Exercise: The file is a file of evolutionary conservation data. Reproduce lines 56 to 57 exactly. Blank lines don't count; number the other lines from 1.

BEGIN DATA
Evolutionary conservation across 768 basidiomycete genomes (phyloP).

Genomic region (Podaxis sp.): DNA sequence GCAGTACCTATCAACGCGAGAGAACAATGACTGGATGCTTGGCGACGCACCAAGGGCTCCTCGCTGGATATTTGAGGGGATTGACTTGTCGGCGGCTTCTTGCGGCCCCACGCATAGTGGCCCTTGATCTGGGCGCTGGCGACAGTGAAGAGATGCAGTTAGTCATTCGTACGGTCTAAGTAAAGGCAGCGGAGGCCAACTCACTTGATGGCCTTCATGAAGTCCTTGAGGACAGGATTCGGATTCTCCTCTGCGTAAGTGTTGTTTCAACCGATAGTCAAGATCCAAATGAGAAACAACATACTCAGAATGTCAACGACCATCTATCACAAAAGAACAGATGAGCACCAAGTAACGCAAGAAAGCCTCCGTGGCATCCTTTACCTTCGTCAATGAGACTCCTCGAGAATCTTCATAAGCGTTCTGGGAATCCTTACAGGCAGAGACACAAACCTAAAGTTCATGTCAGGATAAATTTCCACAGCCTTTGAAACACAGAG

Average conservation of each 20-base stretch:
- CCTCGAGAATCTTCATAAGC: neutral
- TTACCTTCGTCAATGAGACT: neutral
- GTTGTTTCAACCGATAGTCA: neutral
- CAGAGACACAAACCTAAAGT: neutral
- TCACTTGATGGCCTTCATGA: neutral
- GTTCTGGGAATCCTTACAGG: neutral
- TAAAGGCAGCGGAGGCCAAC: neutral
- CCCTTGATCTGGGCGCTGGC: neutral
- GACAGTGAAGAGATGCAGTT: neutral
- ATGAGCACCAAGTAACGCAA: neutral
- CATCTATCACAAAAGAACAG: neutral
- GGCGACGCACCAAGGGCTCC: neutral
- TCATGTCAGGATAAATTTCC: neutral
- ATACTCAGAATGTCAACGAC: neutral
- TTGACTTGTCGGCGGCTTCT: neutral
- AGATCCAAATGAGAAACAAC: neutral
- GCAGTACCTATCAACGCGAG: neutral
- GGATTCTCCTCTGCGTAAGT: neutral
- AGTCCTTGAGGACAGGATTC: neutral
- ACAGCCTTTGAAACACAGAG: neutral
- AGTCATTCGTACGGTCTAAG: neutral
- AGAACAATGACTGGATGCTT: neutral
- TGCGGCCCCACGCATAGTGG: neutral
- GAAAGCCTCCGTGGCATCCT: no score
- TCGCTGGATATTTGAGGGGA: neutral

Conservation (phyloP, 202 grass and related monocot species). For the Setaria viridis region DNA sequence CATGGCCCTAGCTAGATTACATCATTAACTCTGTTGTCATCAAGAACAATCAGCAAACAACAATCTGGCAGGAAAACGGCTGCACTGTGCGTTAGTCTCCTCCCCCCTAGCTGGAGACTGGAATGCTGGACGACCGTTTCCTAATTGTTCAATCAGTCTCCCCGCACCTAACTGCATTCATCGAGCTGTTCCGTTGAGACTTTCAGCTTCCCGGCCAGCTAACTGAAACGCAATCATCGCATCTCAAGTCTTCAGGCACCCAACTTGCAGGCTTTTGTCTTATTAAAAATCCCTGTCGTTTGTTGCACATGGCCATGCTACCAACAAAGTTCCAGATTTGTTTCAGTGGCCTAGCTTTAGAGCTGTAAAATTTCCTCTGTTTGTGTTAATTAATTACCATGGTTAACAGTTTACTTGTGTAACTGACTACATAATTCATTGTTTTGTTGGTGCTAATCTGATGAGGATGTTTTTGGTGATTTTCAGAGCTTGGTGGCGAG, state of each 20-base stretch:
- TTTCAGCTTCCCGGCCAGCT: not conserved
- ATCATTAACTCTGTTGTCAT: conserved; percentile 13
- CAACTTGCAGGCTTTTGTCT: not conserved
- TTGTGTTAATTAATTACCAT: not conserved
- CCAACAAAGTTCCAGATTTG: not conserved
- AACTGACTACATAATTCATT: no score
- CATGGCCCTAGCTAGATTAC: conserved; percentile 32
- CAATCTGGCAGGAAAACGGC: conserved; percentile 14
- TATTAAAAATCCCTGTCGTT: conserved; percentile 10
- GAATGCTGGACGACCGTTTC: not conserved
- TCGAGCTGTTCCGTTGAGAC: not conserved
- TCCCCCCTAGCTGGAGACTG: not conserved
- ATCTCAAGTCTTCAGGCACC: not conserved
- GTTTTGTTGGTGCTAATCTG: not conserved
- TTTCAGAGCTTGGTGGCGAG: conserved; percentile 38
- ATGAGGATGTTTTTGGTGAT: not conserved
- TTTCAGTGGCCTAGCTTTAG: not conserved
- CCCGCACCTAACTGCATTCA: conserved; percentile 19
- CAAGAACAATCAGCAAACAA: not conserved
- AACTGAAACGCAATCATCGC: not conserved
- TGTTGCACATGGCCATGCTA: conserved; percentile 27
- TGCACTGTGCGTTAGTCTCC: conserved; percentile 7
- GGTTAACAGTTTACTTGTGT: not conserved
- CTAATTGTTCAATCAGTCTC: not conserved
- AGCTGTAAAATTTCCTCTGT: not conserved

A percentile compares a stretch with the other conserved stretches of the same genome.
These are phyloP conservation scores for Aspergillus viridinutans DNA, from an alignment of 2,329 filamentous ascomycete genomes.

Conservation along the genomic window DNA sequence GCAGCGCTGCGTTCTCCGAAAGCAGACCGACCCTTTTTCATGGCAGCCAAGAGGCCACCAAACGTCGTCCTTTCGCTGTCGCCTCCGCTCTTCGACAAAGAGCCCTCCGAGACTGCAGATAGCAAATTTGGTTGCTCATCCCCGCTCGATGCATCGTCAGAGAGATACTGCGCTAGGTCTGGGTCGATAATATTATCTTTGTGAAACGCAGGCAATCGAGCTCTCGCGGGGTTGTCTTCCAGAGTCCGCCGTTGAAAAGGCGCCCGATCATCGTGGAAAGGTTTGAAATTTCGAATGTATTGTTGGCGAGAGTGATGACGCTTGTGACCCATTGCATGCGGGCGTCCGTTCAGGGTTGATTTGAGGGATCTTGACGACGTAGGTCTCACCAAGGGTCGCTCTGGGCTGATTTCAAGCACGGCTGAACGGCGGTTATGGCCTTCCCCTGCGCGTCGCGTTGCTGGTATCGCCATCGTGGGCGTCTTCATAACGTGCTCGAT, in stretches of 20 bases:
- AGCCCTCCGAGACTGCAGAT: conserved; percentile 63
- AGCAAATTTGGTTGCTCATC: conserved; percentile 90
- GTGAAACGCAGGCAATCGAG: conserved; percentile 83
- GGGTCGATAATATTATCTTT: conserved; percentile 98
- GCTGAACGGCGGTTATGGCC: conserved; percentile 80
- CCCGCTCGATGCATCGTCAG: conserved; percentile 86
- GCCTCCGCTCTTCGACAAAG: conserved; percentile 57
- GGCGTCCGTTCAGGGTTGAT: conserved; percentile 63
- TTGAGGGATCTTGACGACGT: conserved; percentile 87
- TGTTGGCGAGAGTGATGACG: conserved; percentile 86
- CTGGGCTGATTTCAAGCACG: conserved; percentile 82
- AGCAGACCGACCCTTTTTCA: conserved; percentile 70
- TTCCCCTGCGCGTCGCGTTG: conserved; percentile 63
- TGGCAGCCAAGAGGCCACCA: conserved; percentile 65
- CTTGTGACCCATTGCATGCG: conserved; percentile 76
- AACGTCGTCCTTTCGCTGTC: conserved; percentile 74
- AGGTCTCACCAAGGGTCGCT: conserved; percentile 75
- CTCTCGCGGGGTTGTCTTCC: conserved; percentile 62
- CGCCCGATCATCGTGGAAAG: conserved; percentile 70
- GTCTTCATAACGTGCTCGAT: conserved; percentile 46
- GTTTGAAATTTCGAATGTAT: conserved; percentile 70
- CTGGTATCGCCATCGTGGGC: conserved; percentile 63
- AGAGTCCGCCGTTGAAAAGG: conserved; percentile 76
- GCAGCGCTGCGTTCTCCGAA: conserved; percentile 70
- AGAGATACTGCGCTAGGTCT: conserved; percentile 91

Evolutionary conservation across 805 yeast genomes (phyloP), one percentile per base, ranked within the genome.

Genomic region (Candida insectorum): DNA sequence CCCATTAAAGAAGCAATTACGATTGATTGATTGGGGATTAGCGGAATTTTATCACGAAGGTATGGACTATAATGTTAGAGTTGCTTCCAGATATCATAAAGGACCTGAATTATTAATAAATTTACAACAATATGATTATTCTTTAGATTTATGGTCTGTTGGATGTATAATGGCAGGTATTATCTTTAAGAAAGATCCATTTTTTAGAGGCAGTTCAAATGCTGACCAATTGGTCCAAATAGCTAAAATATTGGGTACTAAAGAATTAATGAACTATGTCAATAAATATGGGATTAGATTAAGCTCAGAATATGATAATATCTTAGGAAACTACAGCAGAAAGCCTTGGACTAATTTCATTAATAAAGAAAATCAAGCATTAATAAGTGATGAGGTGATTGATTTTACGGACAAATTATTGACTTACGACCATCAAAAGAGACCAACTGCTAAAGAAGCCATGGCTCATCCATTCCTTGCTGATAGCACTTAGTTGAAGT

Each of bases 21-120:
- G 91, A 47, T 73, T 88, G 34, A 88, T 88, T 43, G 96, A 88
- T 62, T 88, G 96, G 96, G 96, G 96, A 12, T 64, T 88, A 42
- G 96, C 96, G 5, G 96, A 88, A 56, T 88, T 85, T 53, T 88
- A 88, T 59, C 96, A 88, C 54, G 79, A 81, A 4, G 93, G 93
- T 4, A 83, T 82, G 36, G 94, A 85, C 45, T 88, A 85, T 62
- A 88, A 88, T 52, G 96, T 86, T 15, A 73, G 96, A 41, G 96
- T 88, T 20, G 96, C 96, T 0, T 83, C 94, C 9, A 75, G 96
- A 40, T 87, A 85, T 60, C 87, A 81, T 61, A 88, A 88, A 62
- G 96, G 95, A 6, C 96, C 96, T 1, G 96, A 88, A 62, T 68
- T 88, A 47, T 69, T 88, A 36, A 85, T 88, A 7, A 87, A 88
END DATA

These are phyloP conservation scores for Aspergillus viridinutans DNA, from an alignment of 2,329 filamentous ascomycete genomes.

Conservation along the genomic window DNA sequence GCAGCGCTGCGTTCTCCGAAAGCAGACCGACCCTTTTTCATGGCAGCCAAGAGGCCACCAAACGTCGTCCTTTCGCTGTCGCCTCCGCTCTTCGACAAAGAGCCCTCCGAGACTGCAGATAGCAAATTTGGTTGCTCATCCCCGCTCGATGCATCGTCAGAGAGATACTGCGCTAGGTCTGGGTCGATAATATTATCTTTGTGAAACGCAGGCAATCGAGCTCTCGCGGGGTTGTCTTCCAGAGTCCGCCGTTGAAAAGGCGCCCGATCATCGTGGAAAGGTTTGAAATTTCGAATGTATTGTTGGCGAGAGTGATGACGCTTGTGACCCATTGCATGCGGGCGTCCGTTCAGGGTTGATTTGAGGGATCTTGACGACGTAGGTCTCACCAAGGGTCGCTCTGGGCTGATTTCAAGCACGGCTGAACGGCGGTTATGGCCTTCCCCTGCGCGTCGCGTTGCTGGTATCGCCATCGTGGGCGTCTTCATAACGTGCTCGAT, in stretches of 20 bases: